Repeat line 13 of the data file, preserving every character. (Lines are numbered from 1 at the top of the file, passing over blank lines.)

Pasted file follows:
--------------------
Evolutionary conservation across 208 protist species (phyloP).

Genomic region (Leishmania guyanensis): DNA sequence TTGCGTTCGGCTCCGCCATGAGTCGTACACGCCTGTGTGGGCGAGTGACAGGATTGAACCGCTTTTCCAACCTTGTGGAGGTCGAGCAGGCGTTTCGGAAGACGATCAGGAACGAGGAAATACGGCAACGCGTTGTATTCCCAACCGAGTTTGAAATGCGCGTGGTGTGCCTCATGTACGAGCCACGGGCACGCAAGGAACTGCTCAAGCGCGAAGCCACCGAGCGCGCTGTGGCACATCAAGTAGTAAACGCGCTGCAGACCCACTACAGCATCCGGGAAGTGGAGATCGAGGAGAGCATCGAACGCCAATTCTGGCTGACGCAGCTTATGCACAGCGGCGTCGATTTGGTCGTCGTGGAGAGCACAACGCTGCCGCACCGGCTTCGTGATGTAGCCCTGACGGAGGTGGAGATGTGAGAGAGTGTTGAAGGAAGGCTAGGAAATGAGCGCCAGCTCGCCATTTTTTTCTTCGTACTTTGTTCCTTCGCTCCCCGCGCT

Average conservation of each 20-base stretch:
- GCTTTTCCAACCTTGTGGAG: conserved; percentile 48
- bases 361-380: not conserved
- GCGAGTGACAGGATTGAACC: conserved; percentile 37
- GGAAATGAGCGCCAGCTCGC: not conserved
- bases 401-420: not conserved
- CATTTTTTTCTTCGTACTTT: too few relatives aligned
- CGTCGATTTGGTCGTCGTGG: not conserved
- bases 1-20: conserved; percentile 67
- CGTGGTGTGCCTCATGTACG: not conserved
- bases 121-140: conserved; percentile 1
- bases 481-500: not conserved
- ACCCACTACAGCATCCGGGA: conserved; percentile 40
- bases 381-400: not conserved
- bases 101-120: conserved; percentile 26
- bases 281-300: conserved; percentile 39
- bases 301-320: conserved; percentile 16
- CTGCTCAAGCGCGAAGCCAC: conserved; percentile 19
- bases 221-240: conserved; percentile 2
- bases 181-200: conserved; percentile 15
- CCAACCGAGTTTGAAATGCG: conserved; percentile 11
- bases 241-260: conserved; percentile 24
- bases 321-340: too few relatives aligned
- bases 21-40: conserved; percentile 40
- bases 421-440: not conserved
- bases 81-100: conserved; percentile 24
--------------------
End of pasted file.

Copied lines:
- bases 121-140: conserved; percentile 1